High court considers banning execution of juvenile killers

Tuesday, January 27, 2004

WASHINGTON -- The Supreme Court said Monday it will decide whether the Constitution forbids the execution of killers who were under 18 when they committed their crimes, the latest step in the court's reexamination of capital punishment in America.

The high court could ban the practice, as four justices have urged, or it could reaffirm earlier rulings that allowed states to decide for themselves whether to make 16- and 17-year-olds eligible for execution.

The case has repercussions in Missouri, where one teenager has been sentenced to death.

Christopher Simmons was 17 when he and an accomplice broke into the Fenton, Mo., home of Shirley Crook in 1993, then bound her with tape, electrical wire and the belt from her bathrobe and pushed her off a railroad bridge to drown.

Prosecutors said Simmons told teenage friends that they would get away with it because of their young ages. In 1994, a Cape Girardeau jury convicted Simmons of first-degree murder and recommended he be sentenced to death. He was scheduled to be executed in 2002, but the execution was stayed after Simmons sought a writ of habeas corpus.

Missouri's highest court overturned Simmons' death sentence last year. He now is serving a life sentence without possibility of parole. Missouri Attorney General Jay Nixon appealed to the U.S. Supreme Court.

Landmark decisions

The U.S. Supreme Court's answer, expected in the term that begins next fall, follows landmark decisions two years ago that banned the execution of the mentally retarded and required that juries, not judges, be the final arbiters of who is sent to death row.

The latest case turns on the Constitution's ban on "cruel and unusual punishments," just as the ruling did in the case involving mentally retarded killers.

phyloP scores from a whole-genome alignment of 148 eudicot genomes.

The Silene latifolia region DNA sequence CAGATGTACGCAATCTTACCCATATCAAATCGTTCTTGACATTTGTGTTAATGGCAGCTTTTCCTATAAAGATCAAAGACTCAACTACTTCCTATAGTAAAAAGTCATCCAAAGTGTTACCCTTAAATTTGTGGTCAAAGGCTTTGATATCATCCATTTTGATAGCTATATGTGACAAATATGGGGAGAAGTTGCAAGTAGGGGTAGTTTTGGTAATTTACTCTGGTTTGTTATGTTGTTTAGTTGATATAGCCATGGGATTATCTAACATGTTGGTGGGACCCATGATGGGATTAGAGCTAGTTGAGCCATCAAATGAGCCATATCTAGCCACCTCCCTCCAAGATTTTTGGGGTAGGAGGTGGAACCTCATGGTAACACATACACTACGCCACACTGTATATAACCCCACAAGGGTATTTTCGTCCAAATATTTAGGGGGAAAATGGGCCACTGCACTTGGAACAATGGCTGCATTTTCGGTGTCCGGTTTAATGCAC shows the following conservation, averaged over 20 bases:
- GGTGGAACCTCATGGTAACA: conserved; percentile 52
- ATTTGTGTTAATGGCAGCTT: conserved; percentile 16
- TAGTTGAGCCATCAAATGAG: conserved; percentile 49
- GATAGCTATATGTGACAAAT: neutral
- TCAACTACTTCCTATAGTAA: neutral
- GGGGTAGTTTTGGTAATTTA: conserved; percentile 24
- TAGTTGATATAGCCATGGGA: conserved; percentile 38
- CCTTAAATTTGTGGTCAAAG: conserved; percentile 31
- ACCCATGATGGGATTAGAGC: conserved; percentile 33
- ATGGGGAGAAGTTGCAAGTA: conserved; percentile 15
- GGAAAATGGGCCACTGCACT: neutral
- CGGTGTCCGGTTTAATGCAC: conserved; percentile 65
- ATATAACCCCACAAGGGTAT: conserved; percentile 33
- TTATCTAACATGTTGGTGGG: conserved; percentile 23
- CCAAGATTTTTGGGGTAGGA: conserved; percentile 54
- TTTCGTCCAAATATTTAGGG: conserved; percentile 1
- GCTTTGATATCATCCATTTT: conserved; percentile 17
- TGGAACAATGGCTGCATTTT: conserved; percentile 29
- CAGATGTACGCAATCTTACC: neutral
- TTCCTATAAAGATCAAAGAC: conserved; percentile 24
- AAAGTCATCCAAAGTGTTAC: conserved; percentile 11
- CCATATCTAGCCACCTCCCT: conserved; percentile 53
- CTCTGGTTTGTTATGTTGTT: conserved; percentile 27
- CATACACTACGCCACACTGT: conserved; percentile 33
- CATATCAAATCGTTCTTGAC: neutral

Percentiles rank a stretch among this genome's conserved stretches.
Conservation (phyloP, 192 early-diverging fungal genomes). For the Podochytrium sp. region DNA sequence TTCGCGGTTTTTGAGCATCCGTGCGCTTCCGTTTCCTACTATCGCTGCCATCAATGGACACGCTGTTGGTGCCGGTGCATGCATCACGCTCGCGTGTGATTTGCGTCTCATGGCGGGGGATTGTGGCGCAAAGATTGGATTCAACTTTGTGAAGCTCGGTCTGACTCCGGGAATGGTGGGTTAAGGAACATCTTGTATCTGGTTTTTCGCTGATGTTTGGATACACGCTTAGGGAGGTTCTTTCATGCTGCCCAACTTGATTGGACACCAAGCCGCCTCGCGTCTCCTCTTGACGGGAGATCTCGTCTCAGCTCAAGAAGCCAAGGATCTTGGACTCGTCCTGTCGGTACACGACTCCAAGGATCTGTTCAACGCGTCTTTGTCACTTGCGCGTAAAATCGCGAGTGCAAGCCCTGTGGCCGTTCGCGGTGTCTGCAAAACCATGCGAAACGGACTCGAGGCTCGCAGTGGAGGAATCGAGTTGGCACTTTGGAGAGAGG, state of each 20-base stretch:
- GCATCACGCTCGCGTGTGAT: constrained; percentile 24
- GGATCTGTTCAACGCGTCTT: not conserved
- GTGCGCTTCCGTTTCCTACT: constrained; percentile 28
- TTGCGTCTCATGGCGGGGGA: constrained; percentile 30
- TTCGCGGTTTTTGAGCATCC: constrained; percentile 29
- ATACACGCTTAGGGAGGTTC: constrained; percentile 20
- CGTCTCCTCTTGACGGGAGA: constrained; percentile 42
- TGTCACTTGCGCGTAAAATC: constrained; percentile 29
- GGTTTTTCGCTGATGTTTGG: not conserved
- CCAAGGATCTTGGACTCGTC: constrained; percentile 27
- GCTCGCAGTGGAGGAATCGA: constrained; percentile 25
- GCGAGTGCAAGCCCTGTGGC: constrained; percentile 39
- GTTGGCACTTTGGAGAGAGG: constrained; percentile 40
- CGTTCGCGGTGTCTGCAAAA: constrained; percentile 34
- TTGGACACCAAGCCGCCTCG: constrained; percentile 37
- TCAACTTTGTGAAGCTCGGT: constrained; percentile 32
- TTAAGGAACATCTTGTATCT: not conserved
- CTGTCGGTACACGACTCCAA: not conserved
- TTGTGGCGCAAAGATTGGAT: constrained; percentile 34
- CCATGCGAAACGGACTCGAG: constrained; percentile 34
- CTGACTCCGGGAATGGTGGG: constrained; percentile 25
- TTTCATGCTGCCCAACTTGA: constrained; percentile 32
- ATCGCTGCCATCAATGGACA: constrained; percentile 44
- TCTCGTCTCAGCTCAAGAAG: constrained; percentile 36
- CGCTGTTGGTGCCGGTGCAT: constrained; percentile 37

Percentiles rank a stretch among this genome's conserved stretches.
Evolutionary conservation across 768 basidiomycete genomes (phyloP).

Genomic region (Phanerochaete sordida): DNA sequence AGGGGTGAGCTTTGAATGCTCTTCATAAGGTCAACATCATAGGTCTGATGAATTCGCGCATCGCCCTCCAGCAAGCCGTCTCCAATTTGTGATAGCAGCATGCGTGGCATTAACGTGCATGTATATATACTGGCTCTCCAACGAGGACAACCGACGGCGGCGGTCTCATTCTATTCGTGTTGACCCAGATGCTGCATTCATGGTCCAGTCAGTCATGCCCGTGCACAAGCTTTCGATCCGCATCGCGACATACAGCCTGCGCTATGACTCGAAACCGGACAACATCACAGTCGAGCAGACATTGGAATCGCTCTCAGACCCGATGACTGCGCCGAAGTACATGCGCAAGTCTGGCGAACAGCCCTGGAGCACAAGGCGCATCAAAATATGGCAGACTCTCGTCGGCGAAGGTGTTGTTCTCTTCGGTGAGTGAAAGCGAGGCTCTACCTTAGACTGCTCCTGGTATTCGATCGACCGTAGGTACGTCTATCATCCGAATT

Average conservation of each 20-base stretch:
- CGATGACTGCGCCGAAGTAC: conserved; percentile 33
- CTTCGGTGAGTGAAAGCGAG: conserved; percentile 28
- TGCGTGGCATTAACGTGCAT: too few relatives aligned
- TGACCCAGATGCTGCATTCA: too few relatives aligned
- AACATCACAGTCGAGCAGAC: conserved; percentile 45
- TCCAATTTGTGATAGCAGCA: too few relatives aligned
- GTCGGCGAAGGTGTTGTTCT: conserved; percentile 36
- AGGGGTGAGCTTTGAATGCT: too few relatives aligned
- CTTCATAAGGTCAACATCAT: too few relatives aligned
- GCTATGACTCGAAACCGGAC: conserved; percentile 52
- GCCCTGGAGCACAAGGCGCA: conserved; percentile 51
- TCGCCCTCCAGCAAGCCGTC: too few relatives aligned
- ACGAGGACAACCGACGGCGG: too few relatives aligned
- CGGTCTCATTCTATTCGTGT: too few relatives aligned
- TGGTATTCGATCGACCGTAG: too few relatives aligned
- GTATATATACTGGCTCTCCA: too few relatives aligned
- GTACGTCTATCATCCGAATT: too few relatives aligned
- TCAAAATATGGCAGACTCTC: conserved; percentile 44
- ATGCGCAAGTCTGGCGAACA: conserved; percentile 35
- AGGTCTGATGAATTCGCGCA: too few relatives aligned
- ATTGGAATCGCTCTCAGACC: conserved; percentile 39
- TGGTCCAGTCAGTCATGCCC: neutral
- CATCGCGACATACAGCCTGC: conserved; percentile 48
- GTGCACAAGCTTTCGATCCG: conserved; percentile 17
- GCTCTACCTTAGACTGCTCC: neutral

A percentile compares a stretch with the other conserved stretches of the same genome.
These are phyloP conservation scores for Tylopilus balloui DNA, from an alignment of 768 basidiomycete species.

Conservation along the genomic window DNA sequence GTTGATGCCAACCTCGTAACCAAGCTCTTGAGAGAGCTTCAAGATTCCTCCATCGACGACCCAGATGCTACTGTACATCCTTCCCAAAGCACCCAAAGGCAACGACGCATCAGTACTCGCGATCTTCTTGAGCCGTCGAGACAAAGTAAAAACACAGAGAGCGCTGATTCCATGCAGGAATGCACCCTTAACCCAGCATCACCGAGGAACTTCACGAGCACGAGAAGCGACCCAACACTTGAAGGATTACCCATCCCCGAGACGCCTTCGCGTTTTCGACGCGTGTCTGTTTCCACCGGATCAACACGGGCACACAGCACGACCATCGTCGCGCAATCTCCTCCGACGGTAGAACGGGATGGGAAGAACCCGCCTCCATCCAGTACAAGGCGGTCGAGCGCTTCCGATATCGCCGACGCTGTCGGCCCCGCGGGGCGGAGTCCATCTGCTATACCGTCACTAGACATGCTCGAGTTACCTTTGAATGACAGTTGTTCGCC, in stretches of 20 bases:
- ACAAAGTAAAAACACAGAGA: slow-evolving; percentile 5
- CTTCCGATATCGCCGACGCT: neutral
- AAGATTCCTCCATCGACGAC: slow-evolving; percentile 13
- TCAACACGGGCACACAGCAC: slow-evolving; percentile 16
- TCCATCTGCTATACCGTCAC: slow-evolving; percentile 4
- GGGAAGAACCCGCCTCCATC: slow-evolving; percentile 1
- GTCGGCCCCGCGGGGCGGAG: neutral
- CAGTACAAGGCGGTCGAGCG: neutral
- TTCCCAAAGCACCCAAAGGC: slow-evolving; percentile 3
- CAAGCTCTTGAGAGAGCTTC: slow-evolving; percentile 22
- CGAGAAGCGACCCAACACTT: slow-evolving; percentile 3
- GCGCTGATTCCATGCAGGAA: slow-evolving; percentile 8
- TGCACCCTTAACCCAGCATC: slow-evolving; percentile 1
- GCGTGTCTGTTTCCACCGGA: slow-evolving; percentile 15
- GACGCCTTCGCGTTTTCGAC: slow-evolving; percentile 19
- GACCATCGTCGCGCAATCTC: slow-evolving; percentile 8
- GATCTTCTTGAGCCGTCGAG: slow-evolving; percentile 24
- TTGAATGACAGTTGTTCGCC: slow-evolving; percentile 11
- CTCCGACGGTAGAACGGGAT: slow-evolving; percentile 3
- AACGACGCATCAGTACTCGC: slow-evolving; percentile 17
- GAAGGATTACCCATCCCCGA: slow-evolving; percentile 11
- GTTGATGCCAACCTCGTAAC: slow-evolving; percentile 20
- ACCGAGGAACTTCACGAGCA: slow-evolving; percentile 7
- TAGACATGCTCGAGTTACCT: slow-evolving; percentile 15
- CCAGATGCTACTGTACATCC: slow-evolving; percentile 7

"It's not to say that juveniles should not be held accountable for their crimes, but teenagers at that age are less mature, less able to assess risk, make good choices and control their anger and impulses," said Stephen Harper, who teaches juvenile justice law at the University of Miami.

"The argument has been that they shouldn't be subject to the ultimate punishment," because they are less culpable for their crimes than are adult killers, Harper said.

As in the case of retarded killers, the latest case does not challenge the constitutionality of the death penalty as a whole. The Supreme Court has allowed states to impose capital punishment since 1976, but has barred the practice for those who were younger than 16 at the time of their crimes.

Nearly unique

The United States is nearly unique among nations in allowing the executions of very young killers, and the practice is rare even within the country.

Nationwide, just two teenage killers were sentenced to death last year, said Victor Streib, a law professor at Ohio Northern University and author of an annual report on the juvenile death penalty.

The four most liberal justices took an extraordinary step in the fall of 2002, signing a dissent in an appeal by a death row inmate that called it "shameful" to execute juvenile killers.

"The practice of executing such offenders is a relic of the past and is inconsistent with evolving standards of decency in a civilized society," Justice John Paul Stevens wrote then. He was joined by Justices David H. Souter, Ruth Bader Ginsburg and Stephen Breyer.